Canadian women's soccer players threaten strike over 'significant cuts' to program in World Cup year

·4 min read
Canada's players celebrate winning the gold medal after the penalty shoot-out of the Tokyo 2020 Olympic Games women's final football match between Sweden and Canada at the International Stadium Yokohama in Yokohama on August 6, 2021. (Photo by Tiziana FABI / AFP) (Photo by TIZIANA FABI/AFP via Getty Images)
Canada's women's soccer team won gold at the 2021 Tokyo Olympics. (Photo by TIZIANA FABI/AFP via Getty Images)

Canadian women's national soccer team players are threatening to strike ahead of an upcoming tournament in the United States after Canada Soccer, the sport's national governing body, decided to make "significant cuts" to their program, the players said Friday.

In a statement posted to social media, the CSPA, the Canadian players' association, said that it was "both outraged and deeply concerned" with the lack of support, which comes shortly after a men's World Cup and months before the 2023 women's World Cup.

Scroll to continue with content
Ad

The players said their preparation for that tournament, which begins in July, was being "compromised"; and that they felt "frustrated" and "deeply disrespected." Janine Beckie, one of the team's stars, said they'd demanded a budget on par with what the men's team got last year.

Instead, the players said, "We've had to cut not only training camp days but full camp windows, cut the number of players and staff invited into camps, significantly limit the already limited youth teams' activities, all while we continue to face immense uncertainty about compensation.

"We have been told that there will be no home game for our team before the World Cup. We have been told, quite literally, that Canada Soccer cannot adequately fund the women's national team, and they have waited to tell us this until now, when we are less than six months from the World Cup."

The players, many of whom won gold at the 2021 Tokyo Olympics, concluded by saying they "are committed to do whatever it takes to create public awareness of this crisis and to force Canada Soccer to start to support the national teams properly."

Shortly after posting the statement, two players said on Canadian television that the team would not train until their demands are met. On Friday, they had trained but with their jerseys inside-out in protest.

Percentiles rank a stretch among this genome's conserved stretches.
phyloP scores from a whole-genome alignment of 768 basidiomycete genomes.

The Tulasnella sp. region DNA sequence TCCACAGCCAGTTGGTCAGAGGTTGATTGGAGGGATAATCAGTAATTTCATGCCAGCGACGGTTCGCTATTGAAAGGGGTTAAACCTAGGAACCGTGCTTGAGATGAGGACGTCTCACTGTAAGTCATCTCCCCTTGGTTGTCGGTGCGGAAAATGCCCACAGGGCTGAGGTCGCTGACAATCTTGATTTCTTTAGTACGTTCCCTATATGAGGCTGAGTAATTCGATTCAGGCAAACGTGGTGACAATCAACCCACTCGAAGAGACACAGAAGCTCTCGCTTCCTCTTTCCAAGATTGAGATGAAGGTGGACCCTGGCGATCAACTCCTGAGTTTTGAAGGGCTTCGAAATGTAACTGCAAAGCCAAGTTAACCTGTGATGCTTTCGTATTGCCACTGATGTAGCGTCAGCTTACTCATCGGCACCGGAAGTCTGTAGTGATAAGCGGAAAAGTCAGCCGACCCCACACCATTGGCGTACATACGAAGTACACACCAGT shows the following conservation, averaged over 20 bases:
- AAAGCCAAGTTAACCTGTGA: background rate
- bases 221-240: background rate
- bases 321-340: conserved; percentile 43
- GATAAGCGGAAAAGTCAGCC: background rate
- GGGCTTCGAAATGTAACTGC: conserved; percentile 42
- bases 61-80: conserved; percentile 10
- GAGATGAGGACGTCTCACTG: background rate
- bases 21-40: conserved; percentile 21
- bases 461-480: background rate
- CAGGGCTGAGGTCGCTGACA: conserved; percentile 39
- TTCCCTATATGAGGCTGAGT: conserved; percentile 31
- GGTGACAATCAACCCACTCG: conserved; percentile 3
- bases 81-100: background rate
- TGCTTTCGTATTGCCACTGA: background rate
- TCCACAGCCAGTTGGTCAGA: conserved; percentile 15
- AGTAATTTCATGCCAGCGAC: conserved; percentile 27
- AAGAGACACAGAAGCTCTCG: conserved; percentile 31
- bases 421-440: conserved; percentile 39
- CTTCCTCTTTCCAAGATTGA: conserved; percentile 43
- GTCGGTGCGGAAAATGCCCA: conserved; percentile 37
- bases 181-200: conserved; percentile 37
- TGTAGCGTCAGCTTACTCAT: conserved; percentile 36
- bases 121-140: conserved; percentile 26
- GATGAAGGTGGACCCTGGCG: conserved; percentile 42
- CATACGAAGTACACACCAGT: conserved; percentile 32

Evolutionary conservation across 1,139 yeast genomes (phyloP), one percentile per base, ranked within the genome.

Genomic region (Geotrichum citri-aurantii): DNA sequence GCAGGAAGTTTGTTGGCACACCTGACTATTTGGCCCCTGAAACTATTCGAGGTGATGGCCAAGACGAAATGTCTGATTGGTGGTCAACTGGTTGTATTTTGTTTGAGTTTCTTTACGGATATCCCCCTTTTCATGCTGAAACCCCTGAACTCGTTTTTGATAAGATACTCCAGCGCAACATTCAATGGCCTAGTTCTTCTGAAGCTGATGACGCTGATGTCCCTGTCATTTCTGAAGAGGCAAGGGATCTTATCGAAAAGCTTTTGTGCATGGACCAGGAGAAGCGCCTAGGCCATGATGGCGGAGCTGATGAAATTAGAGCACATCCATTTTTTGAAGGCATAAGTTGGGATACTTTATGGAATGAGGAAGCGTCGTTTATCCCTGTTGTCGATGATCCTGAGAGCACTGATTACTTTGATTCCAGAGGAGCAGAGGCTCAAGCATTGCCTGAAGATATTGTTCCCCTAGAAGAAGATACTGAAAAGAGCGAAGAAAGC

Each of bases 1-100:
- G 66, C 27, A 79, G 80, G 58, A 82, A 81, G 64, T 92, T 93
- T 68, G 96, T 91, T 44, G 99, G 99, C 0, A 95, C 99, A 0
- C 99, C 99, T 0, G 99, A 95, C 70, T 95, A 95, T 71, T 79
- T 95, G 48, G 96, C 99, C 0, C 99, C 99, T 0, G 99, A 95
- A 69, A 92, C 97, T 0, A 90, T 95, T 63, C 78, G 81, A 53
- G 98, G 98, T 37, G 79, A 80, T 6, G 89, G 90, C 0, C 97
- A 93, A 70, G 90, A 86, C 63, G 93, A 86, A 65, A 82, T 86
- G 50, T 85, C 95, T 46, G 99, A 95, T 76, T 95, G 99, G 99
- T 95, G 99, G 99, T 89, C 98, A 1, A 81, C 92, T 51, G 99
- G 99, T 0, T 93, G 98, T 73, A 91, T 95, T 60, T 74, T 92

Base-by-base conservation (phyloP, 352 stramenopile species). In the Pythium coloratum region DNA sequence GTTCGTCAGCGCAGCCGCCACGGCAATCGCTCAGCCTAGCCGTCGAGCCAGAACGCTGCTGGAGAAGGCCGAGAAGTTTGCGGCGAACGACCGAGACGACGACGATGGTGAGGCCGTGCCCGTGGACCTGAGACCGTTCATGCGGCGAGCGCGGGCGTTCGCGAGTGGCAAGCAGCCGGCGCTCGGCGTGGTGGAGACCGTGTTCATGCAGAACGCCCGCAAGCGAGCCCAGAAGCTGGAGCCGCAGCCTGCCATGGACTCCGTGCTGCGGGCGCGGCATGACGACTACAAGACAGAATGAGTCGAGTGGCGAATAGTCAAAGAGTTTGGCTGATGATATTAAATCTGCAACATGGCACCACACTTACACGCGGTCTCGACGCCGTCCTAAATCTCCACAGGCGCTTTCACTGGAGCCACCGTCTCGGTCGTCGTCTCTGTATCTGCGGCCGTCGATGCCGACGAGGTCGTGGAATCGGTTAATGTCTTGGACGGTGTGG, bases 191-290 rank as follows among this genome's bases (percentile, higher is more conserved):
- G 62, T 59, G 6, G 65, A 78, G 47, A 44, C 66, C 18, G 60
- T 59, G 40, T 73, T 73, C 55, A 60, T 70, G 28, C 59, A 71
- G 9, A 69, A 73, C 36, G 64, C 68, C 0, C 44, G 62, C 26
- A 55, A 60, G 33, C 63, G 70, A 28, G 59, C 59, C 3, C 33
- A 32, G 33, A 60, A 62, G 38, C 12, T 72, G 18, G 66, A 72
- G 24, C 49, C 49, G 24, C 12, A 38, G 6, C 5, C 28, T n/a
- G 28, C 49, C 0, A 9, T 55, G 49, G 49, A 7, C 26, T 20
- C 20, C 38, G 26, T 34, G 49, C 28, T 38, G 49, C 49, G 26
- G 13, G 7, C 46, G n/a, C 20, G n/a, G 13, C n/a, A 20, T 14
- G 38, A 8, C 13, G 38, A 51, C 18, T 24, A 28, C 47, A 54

“Until this is resolved, I can’t represent this federation," Christine Sinclair, the all-time leading scorer in international soccer history, told TSN. "I’m such a competitor, it breaks my heart and kills me to actually be saying those words out loud.”

The Canadian team is scheduled to face the U.S. on Thursday in Orlando, in the SheBelieves Cup, a four-team tournament that serves as an important launching pad and proving ground ahead of the World Cup. It's unclear if the players are willing to play that game, or subsequent ones against Japan and Brazil.

Canada Soccer, in a statement responding to the players, said that its representatives would be meeting with women's players in Orlando on Saturday morning to "continue our discussions" around a collective bargaining agreement.

In its statement, the federation touted its "proven track record of supporting women's soccer," but gave only one example of increased support and did not directly address the players' concerns.

Soon after the women released their statement, Canadian men's players — who refused to train last year amid a contract dispute with Canada Soccer in their own World Cup year — also posted a statement to social media. They said they are "deeply disappointed" by Canada Soccer's actions and "wholeheartedly support" the women.

After the men briefly went on strike last June, the men's and women's players united to call for an investigation into Canada Soccer's governance and finances. They and fans are skeptical of the federation's relationship with a private company, Canada Soccer Business, that is run by the owners of men’s professional club league.

The players have called for transparency, but the federation has not publicly released financial records that might justify what the players believe is a failure to "properly operate Canada Soccer or fairly compensate the players."

The men said Friday that their budget had also been cut. They concluded their statement by urging Canadian minister of sport Pascale St-Onge to "intervene" if Canada Soccer does not “take immediate action to respond to the players’ demands and concerns.”